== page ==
It’s the Olympics’ most intense event.
Short-track speedskating was one of the hardest tickets to get at the last winter games in Vancouver, and for good reason: Nothing matches its combination of speed, intensity, and tension. Think of it as a round-robin–style roller derby tournament on ice.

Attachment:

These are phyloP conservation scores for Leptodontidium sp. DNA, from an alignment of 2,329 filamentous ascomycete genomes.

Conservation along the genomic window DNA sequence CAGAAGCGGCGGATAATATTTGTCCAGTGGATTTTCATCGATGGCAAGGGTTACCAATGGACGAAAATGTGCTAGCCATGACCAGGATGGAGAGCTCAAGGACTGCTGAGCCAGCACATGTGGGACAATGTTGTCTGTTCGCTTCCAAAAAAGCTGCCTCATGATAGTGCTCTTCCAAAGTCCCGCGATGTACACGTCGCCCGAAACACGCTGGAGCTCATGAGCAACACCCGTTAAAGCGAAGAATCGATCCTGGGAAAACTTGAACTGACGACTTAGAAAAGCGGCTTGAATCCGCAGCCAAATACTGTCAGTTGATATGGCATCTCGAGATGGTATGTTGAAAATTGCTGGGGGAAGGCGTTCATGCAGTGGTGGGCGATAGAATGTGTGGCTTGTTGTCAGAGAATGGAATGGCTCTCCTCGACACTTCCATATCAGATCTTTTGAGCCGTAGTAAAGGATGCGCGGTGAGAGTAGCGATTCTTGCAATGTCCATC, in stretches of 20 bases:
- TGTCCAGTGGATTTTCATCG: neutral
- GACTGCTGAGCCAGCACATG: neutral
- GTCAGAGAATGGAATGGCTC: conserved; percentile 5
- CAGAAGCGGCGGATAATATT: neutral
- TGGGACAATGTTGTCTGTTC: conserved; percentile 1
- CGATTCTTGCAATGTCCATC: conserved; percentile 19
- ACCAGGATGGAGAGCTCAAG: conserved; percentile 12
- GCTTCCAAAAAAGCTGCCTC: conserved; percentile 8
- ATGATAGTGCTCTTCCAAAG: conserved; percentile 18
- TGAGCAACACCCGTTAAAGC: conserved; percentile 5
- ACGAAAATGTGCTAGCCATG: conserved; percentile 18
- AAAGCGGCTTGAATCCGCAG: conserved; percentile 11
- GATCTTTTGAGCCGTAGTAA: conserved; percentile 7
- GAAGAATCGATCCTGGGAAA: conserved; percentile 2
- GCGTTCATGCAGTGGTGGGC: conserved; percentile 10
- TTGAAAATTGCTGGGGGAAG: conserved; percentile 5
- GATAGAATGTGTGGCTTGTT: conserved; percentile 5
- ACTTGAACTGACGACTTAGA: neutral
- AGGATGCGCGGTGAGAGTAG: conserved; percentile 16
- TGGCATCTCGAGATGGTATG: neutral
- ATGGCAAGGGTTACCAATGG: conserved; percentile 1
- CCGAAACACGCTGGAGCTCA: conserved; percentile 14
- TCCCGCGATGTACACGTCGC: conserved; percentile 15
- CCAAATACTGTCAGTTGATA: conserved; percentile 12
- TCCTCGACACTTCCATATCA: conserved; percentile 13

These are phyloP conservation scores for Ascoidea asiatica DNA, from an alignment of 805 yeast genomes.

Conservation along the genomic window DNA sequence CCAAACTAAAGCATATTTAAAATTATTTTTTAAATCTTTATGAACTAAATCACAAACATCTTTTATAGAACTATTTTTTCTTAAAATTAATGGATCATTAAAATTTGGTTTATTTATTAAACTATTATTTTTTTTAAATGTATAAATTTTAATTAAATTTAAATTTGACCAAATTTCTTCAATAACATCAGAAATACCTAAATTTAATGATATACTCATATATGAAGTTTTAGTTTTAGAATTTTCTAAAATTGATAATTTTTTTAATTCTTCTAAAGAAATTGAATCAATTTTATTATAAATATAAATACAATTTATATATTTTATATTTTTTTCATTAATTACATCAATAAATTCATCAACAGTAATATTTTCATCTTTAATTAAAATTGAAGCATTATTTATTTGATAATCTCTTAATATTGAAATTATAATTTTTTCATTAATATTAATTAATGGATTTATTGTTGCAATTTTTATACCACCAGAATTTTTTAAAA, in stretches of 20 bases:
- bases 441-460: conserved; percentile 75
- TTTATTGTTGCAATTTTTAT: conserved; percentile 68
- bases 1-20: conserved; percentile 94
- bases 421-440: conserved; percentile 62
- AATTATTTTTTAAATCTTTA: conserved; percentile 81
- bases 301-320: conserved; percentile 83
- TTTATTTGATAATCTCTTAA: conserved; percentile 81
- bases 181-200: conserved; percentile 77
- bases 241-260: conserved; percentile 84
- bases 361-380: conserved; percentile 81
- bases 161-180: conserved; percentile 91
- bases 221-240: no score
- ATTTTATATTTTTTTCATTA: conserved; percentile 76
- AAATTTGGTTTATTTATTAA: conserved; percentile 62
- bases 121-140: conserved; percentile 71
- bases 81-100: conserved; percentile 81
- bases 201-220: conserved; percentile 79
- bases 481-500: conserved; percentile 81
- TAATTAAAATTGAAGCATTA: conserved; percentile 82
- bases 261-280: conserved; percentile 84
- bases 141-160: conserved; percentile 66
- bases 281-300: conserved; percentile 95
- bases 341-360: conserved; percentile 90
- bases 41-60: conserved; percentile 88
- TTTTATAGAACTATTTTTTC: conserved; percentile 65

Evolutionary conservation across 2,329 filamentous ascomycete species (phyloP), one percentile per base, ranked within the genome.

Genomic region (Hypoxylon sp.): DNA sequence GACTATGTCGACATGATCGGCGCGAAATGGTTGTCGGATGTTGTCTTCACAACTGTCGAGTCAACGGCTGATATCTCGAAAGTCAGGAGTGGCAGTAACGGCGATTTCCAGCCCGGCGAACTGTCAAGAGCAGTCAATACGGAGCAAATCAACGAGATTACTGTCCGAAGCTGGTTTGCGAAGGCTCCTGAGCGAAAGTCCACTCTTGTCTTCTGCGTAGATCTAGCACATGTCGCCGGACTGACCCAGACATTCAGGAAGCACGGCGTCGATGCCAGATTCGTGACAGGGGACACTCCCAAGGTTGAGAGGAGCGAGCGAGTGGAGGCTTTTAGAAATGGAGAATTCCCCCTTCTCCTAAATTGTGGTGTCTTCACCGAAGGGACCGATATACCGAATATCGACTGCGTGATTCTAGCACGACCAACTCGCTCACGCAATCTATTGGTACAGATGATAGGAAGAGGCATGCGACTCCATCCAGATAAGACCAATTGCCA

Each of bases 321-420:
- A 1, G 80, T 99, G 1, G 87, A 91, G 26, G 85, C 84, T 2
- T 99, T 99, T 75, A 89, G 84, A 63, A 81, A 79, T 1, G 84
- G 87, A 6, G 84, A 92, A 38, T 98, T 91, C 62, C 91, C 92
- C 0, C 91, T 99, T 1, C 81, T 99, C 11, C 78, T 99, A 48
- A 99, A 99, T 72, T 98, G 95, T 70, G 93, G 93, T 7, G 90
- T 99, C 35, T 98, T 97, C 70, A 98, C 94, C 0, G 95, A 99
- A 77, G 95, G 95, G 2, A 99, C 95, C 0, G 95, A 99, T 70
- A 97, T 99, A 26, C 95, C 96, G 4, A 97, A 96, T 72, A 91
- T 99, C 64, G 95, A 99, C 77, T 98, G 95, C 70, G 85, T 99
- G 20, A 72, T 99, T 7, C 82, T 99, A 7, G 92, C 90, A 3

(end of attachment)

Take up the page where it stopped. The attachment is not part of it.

Short-track races are, in a word, hectic. The eventual four-person medal round begins with a field of 32 skaters that is progressively whittled down during four-person heats. Every competitor knows that his or her medal chances are on the line every single time a foot is put to ice, and so the fight for position is a battle for survival from the get-go. Add to that the bumping, pushing, shoving, and struggles to overtake the lead at every turn, along with the fair chance of wiping out, and you have all the elements of high drama. “Short track is an incredible sport just based on the fact that you’re not out there alone,” says Jayner. “The fact that the focus is more on strategy and less on pure speed or time makes it the most exciting sport during the games.”
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